Jake Gyllenhaal has some, um, interesting theories about the power of the moon.
While talking about his upcoming movie Southpaw and his life/career in general to Esquire UK, the actor discussed how intensely he prepares for each film he's in, giving his "scientific" take on how the celestial body affects people while he was at it.
"I believe deeply in the unconscious," the 34-year-old actor told the mag. "That you literally accumulate the molecules of the space that you're in. We're like 90 percent water, so naturally we are going to be affected by the moon when it's full: if the sea is, why wouldn't we be? That seems scientific to me."
"So, if you spend enough time in whatever environment your character would exist in – the way I spent six months with police officers – then the molecules of that environment must transfer somehow," he continued. "And then you put it on screen, and people go, 'I feel something that I don't normally feel.'"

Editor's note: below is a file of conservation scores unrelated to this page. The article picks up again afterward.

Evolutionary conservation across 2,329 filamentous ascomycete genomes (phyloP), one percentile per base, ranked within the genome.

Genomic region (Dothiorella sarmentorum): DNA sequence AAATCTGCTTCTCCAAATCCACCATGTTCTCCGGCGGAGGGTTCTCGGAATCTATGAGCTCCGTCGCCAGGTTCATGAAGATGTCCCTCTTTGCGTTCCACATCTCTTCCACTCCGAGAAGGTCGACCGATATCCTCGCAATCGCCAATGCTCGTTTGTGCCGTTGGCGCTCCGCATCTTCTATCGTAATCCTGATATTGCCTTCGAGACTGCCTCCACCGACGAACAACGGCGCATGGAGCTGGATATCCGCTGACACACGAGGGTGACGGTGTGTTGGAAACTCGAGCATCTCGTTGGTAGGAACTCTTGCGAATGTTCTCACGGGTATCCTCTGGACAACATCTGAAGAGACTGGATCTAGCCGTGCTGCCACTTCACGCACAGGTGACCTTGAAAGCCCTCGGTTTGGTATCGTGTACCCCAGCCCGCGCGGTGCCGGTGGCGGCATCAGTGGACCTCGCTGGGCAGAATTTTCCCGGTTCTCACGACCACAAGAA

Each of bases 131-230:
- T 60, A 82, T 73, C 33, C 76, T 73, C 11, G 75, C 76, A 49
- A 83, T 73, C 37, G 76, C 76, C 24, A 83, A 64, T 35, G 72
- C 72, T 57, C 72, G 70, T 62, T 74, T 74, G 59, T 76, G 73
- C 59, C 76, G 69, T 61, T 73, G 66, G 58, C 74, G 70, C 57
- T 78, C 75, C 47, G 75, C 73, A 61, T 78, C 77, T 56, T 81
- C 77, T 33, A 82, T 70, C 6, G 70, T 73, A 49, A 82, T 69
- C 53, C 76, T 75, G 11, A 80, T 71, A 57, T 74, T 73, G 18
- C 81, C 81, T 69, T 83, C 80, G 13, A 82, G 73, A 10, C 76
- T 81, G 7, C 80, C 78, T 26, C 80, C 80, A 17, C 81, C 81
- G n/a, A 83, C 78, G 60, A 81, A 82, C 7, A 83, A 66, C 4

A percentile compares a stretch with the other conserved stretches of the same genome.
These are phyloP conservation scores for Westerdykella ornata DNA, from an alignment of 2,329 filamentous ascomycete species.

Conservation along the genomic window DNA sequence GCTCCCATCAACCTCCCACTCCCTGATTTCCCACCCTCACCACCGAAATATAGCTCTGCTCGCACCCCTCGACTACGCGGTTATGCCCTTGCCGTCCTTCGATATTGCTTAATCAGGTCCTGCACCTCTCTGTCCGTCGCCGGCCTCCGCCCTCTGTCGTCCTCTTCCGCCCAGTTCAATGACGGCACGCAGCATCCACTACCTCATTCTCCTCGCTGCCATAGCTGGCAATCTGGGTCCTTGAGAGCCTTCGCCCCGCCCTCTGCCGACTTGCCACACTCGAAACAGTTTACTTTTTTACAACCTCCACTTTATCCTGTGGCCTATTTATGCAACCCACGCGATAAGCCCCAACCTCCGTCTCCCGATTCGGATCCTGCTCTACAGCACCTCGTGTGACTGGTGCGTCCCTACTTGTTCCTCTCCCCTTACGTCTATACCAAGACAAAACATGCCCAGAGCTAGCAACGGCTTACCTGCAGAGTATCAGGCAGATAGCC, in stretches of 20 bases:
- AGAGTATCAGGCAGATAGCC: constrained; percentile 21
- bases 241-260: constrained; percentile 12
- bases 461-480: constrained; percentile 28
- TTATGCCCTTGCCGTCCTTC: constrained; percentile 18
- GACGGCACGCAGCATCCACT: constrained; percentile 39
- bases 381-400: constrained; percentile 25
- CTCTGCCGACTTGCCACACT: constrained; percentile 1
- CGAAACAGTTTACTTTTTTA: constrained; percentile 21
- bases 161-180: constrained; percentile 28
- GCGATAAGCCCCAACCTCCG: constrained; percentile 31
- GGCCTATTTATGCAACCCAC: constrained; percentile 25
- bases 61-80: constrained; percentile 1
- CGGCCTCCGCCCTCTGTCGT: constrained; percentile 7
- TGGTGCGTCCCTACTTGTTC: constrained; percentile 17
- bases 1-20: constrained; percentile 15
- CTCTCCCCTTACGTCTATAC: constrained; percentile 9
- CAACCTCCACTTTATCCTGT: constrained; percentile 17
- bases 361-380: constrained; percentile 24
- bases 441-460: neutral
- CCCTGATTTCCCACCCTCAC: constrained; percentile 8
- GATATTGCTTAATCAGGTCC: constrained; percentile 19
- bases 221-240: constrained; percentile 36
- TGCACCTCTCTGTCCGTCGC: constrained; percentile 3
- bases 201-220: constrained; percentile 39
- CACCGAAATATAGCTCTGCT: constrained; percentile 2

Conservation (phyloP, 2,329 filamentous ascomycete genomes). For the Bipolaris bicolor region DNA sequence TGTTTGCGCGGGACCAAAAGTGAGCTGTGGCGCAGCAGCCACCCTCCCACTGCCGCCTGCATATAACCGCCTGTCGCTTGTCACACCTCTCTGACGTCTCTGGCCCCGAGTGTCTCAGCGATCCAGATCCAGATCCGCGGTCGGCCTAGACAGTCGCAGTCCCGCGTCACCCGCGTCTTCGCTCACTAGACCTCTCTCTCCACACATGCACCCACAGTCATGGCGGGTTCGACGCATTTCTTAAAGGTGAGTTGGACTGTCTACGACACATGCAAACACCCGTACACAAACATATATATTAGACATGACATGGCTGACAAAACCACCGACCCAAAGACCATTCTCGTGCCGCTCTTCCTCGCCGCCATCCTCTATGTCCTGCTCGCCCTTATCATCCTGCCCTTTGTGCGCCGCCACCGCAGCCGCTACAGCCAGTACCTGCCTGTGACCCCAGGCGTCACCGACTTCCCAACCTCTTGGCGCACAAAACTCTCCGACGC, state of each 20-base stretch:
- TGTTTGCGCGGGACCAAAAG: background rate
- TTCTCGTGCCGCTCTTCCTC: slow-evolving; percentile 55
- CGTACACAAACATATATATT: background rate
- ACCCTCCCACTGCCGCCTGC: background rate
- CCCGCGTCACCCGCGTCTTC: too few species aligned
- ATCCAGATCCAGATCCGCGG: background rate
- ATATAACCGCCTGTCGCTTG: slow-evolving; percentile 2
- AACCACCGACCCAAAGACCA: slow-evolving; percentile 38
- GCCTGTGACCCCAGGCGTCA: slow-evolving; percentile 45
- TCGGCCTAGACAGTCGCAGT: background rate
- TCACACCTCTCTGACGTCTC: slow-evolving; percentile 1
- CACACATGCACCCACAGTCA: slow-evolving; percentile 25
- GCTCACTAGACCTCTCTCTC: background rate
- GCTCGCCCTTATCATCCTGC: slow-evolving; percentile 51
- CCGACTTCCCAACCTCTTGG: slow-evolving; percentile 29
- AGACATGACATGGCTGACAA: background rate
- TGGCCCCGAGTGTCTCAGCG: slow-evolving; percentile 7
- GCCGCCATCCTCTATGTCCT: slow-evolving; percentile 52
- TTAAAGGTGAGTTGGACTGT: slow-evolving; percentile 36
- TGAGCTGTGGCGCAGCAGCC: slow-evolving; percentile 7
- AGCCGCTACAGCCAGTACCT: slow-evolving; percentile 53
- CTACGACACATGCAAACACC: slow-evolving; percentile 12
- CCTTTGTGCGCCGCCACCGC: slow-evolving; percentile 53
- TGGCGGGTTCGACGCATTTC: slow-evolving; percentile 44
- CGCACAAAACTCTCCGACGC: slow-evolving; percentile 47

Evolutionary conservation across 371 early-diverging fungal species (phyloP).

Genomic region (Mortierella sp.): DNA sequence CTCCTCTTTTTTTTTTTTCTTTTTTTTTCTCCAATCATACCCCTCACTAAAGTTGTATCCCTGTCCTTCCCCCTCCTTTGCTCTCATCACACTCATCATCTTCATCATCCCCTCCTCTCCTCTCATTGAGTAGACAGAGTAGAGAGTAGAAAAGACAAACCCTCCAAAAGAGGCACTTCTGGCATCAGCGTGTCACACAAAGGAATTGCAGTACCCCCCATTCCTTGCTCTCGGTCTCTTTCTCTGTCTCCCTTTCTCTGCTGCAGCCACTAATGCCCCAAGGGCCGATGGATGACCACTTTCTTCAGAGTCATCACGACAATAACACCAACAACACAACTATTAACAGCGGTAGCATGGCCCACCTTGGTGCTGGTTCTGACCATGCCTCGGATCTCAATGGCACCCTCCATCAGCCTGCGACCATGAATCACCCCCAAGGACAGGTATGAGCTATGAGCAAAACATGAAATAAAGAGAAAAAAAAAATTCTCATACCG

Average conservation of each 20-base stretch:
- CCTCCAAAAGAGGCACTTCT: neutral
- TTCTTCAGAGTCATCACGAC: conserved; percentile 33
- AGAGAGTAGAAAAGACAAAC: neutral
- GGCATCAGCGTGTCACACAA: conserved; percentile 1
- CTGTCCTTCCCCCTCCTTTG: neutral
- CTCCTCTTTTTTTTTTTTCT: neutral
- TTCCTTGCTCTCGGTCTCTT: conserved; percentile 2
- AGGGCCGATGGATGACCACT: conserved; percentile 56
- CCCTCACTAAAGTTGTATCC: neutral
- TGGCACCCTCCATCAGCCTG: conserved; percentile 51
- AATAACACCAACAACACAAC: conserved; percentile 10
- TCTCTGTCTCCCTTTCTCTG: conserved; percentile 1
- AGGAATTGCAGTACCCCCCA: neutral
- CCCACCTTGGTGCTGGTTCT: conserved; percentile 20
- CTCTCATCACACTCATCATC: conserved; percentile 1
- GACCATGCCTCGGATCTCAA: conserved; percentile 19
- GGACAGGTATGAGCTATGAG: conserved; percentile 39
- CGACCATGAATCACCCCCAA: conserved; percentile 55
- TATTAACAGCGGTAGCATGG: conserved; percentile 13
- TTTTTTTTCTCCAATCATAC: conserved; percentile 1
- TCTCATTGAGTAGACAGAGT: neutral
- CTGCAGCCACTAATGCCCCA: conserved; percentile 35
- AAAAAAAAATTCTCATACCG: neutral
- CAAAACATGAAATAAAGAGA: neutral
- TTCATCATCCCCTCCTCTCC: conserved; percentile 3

Essentially, Jake's belief in that theory helps him fully commit every time he takes on a role. "He puts everything into every scene," the Esquire UK writer wrote, adding that for Jake, "empathy has a molecular, even mystical quality." That commitment took Jake from a non-boxer to a ripped, butt-kicking boxing machine by the time it was time to shoot Southpaw, for example.
Everest director Baltasar Kormákur recalled when Jake's dedication to his role in the film almost made him lose his hearing. They were shooting in the Dolomite mountain range in Italy in -30 degree temps and Jake's character died of hypothermia. So, he laid down in the snow, packed in ice while they were filming. "He almost lost his hearing," the filmmaker said. "His inner ear was frozen. His nostril hairs were frozen. And he wasn't even getting that well-paid!"
It was that commitment and Jake's personality that inspired the director to make him a part of the film in the first place. Baltasar describes Jake as "a bit of an oddball," saying he hired him to put a "different energy" in his cast, and "Gyllenhaal brought that in spades."
"He'll probably hate me for saying this, but he reminded me of Edward Norton's character in Birdman," the director continued. "Brilliant when he's acting, but weird in between, you know? He has a great sense of humor, but it's not politically correct, necessarily. Like he makes fun of people's accents, and he can go off in that direction, it's actually quite brave. He gets away with it because it's always in a loving way."
What do you think about Jake's theory? Tell us in the comments!